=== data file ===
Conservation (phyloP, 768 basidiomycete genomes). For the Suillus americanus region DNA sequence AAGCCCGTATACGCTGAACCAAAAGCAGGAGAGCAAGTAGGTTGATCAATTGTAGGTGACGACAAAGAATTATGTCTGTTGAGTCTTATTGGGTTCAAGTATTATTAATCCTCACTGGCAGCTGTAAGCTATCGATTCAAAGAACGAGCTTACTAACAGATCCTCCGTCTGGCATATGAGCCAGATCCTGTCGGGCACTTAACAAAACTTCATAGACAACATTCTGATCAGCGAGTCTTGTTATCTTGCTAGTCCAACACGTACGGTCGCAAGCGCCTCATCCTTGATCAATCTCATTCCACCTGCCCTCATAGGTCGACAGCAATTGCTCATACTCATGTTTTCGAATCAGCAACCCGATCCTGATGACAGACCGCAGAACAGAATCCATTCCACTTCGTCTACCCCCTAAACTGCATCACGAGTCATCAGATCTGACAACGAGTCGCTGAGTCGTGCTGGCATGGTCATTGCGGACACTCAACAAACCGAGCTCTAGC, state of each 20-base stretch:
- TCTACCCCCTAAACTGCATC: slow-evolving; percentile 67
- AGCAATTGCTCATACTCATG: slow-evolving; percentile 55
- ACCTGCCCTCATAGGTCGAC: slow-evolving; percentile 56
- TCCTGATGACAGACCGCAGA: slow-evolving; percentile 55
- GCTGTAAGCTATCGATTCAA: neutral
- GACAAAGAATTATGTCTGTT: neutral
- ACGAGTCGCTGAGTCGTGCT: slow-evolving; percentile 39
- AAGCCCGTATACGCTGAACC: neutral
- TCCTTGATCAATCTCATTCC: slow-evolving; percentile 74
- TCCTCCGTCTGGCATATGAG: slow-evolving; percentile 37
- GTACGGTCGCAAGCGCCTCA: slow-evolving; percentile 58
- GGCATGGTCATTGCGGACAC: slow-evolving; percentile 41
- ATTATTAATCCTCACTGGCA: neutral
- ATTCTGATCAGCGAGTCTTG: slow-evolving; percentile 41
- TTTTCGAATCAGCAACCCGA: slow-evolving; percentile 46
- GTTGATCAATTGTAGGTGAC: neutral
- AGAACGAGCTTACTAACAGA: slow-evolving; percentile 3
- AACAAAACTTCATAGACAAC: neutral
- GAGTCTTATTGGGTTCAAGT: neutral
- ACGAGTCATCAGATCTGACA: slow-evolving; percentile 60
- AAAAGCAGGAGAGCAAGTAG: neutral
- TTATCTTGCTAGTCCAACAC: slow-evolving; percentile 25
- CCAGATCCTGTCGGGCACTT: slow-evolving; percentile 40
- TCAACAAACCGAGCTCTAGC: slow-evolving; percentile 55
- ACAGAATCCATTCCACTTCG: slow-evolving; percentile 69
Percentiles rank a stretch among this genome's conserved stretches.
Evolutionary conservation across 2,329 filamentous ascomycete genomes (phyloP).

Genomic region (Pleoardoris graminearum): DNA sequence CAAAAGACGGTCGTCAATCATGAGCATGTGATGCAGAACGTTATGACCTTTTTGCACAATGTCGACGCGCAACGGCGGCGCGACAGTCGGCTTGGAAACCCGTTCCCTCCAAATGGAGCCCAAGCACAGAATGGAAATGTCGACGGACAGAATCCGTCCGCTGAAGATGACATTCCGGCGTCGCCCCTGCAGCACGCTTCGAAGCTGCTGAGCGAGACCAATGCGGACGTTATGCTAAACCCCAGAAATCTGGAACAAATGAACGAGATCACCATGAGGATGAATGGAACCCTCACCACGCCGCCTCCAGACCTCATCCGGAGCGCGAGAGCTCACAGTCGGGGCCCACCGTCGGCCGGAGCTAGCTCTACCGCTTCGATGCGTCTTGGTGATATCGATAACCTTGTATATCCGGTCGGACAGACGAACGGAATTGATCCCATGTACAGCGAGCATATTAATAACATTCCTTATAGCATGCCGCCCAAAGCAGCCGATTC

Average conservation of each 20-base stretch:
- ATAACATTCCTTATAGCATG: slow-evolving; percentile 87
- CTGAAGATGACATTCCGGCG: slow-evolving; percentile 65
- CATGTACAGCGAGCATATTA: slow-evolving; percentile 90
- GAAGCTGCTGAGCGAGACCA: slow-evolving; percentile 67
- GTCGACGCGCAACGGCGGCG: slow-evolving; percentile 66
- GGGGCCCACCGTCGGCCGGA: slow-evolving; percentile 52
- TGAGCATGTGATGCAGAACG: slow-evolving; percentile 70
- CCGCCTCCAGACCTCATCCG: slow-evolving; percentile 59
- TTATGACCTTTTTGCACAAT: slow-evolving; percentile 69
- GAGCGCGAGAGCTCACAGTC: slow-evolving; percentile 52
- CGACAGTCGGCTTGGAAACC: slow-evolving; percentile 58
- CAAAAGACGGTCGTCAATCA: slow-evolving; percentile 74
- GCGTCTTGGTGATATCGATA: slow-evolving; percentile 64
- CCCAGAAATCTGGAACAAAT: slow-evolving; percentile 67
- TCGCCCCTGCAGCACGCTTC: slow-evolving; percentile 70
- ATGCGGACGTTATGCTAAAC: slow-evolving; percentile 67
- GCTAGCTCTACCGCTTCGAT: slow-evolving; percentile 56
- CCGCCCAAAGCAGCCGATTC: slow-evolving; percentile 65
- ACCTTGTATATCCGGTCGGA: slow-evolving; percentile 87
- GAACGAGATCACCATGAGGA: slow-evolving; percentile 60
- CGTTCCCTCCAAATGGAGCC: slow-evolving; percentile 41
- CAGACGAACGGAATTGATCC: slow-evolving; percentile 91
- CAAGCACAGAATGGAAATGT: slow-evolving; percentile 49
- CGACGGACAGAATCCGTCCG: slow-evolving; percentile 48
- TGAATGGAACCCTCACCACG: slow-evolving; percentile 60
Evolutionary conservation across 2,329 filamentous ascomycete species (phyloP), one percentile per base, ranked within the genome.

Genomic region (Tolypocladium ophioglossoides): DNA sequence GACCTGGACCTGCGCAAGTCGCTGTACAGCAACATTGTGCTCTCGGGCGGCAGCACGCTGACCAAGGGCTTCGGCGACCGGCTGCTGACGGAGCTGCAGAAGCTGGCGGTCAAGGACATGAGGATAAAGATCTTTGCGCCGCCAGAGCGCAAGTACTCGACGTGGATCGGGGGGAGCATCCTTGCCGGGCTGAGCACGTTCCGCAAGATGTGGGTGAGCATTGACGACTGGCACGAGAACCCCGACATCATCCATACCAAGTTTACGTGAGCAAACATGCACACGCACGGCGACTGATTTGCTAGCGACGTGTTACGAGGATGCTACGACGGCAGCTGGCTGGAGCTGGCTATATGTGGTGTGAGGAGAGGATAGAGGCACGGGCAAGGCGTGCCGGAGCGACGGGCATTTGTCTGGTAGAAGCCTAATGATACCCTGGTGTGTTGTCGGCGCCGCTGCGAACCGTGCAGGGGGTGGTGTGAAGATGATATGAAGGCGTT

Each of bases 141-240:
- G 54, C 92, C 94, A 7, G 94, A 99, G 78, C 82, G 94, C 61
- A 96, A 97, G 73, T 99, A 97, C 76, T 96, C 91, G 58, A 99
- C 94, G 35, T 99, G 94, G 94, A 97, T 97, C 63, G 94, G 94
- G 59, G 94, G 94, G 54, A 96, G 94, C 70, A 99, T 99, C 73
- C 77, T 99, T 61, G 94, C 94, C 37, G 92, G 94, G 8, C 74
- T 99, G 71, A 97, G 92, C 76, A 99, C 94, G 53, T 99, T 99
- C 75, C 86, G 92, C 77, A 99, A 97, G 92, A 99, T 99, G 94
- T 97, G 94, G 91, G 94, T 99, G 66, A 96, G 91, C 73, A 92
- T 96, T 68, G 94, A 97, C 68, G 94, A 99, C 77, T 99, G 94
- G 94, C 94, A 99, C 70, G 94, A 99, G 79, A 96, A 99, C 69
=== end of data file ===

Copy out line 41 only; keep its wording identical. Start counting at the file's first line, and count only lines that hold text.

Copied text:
- CGACAGTCGGCTTGGAAACC: slow-evolving; percentile 58